at logic "1" and a standard AND Gate fits the bill nicely. By
combining the Ex-OR gate with the AND gate results in a simple digital binary
adder circuit known commonly as the "Half Adder" circuit.

**The Half Adder Circuit**

**1-bit Adder with Carry-Out**

From the truth table we can see that the SUM (S) output is the
result of the Ex-OR gate and the Carry-out (Cout) is the result of the AND
gate. One major disadvantage of the Half Adder circuit when used as a binary
adder, is that there is no provision for a "Carry-in" from the
previous circuit when adding together multiple data bits. For example, suppose
we want to add together two 8-bit bytes of data, any resulting carry bit would
need to be able to "ripple" or move across the bit patterns starting
from the least significant bit (LSB). The most complicated operation the half
adder can do is "1 + 1" but as the half adder has no carry input the
resultant added value would be incorrect. One simple way to overcome this
problem is to use a Full Adder type binary adder circuit.

**The Full Adder Circuit**

The main difference between the Full Adder and the previous seen
Half Adder is that a full adder has three inputs, the same two single bit
binary inputs A and B as before plus an additional Carry-In (C-in) input as
shown below.

**Full Adder with Carry-In**

The 1-bit Full Adder circuit above is basically two half adders
connected together and consists of three Ex-OR gates, two AND gates and an OR
gate, six logic gates in total. The truth table for the full adder includes an
additional column to take into account the Carry-in input as well as the summed
output and carry-output. 4-bit full adder circuits are available as standard IC
packages in the form of the TTL 74LS83 or the 74LS283 which can add together
two 4-bit binary numbers and generate a SUM and a CARRY output. But what if we
wanted to add together two n-bit numbers, then n 1-bit full adders need to be
connected together to produce what is known as the Ripple Carry Adder.

**The 4-bit Binary Adder**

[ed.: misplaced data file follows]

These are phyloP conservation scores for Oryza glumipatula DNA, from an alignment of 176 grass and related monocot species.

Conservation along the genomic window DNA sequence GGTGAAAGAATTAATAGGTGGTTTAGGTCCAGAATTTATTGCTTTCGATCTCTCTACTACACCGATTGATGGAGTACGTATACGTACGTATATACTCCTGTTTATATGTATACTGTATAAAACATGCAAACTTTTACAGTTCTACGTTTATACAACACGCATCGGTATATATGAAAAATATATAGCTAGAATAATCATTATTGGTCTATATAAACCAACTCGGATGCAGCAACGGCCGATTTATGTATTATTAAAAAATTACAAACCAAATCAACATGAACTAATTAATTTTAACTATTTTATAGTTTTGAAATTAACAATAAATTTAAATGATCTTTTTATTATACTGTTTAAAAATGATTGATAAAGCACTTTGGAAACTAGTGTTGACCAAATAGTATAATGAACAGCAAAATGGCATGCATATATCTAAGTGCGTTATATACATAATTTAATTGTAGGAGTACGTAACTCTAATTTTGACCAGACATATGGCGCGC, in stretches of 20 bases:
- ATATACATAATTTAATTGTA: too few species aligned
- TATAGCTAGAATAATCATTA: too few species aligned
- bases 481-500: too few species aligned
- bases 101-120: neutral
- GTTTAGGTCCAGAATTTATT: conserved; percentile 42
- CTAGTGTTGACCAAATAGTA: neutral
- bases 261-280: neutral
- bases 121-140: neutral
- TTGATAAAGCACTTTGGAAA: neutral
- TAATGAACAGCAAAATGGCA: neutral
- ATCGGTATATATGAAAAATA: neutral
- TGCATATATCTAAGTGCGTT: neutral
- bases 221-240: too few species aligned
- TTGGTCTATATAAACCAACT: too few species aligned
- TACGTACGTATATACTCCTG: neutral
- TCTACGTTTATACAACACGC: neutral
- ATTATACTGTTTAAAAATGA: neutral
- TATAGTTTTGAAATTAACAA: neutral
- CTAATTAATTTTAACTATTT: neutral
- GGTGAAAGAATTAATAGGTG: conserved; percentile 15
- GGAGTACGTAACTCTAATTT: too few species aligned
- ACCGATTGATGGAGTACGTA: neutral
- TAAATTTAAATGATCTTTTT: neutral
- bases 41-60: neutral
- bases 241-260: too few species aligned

The Ripple Carry Binary Adder is simply n, full adders cascaded
together with each full adder represents a single weighted column in the long
addition with the carry signals producing a "ripple" effect through
the binary adder from right to left. For example, suppose we want to
"add" together two 4-bit numbers, the two outputs of the first full adder
will provide the first place digit sum of the addition plus a carry-out bit
that acts as the carry-in digit of the next binary adder. The second binary
adder in the chain also produces a summed output (the 2nd bit) plus another
carry-out bit and we can keep adding more full adders to the combination to add
larger numbers, linking the carry bit output from the first full binary adder
to the next full adder, and so forth. An example of a 4-bit adder is given
below.

**A 4-bit Binary Adder**

One main disadvantage of "cascading" together 1-bit
binary adders to add large binary numbers is that if inputs A and B change, the
sum at its output will not be valid until any carry-input has
"rippled" through every full adder in the chain.

Consequently, there will be a finite delay before the output of
a adder responds to a change in its inputs resulting in the accumulated delay
especially in large multi-bit binary adders becoming prohibitively large. This
delay is called Propagation delay. Also "overflow" occurs when an
n-bit adder adds two numbers together whose sum is greater than or equal to 2^{n}

One solution is to generate the carry-input signals directly
from the A and B inputs rather than using the ripple arrangement above. This
then produces another type of binary adder circuit called a Carry Look Ahead
Binary Adder were the speed of the parallel adder can be greatly improved using
carry-look ahead logic.

**The 4-bit Binary Subtractor**

Now that we know how to "ADD" together two 4-bit
binary numbers how would we subtract two 4-bit binary numbers, for

example, A - B using the circuit above. The answer is to use
2‘s-complement notation on all the bits in B must be complemented (inverted)
and an extra one added using the carry-input. This can be achieved by inverting
each B input bit using an inverter or NOT-gate.

Also, in the above circuit for the 4-bit binary adder, the first carry-in input is held LOW at logic "0", for the circuit to perform subtraction this input needs to be held HIGH at "1". With this in mind a ripple carry adder can with a small modification be used to perform half subtraction, full subtraction and/or comparison.

There are a number of 4-bit full-adder ICs available such as the
74LS283 and CD4008. which will add two 4-bit binary number and provide an
additional input carry bit, as well as an output carry bit, so you can cascade
them together to produce 8-bit, 12-bit, 16-bit, etc. adders.

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Basic Electrical and Electronics Engineering : Digital Electronics : Binary Adder and Subtractor |